The Union County College Corner Joint School District held a public work session Nov. 17 to discuss the state of COVID-19 in the community and how the district will cope through the end of the year.

The situation in Union County has changed significantly since the board last met on Nov. 9. Superintendent Aron Borowiak presented an update to the board on what COVID-19 looks like in the district's schools and the community in general.

Prior to the Nov. 9 meeting the district suspended all extracurricular activities for a period of two weeks in response to quarantines among students and staff shutting down two athletic teams. Borowiak noted the importance of extracurricular activities, but the schools' primary focus is keeping students in class, prompting the suspension.

Shortly after the extracurricular suspension, an increase in quarantines among staff members pushed the district to move instruction for all middle and high school students online. Staff from those schools were able to help fill in gaps in the district's elementary schools, allowing those schools to continue in-person classes. Borowiak emphasized the closure was due to a lack of staffing to operate the buildings, not because COVID-19 was being spread in the buildings.

Borowiak reported to the board the district has recorded a total of 14 positive cases among students and 13 among staff members. For the current week, the district has recorded two students and two staff with positive cases.

Extracurricular activities are scheduled to resume Nov. 23 and in-person education at the middle and high schools on Nov. 30. Upon return of extracurriculars, Borowiak emphasized the desire to restrict students to small groups, or pods. By limiting the number of other students each child is in close contact with, new cases will result in fewer quarantines. Examples offered includes keeping varsity and JV basketball teams separated or wrestlers practicing against only two or three peers. The return of extracurricular activities while the middle and high schools remain closed was discussed, but most board members were in support.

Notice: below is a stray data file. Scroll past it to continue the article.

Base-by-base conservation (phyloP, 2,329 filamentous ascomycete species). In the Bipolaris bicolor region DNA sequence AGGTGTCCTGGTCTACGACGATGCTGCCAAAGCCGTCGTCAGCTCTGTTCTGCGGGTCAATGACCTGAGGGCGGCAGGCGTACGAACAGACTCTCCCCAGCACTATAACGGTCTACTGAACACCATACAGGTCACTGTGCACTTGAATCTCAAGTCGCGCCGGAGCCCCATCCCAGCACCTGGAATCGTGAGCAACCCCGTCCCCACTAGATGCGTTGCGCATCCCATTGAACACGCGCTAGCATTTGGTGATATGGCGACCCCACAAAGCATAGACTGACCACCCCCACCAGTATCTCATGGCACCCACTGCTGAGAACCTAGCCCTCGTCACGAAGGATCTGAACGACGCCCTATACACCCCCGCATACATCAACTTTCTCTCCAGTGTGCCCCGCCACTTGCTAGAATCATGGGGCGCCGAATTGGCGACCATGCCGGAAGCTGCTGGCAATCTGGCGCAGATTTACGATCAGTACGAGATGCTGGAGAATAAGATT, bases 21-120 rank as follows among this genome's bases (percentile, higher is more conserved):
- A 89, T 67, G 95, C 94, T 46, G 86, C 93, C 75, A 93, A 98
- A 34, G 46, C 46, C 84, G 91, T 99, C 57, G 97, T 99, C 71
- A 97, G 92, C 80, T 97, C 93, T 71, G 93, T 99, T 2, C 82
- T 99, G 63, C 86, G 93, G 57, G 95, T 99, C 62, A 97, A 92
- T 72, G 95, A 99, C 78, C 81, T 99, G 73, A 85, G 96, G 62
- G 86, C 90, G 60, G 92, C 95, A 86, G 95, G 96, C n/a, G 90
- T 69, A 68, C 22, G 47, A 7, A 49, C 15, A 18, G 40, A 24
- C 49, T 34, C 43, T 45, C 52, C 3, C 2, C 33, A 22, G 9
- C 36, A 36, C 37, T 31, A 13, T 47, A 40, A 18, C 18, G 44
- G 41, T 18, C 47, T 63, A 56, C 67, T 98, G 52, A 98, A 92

Borowiak moved the discussion to planning for December, noting the possibility that further quarantines could result in insufficient staffing. He told the board most high school teachers would feel comfortable holding online classes for two additional weeks if needed but would prefer to come back to the building for finals week.

Middle school teachers would prefer to remain in virtual classes in December if needed. Regarding hybrid schedules some area schools have adopted, UCCCJSD staff suggests they can offer a better instructional experience in a full virtual environment compared to hybrid.

The board discussed some schools in the state making long term plans, choosing to stay remote until mid-January or longer. In the end, the general consensus was to remain fluid and make decisions based on current conditions as needed.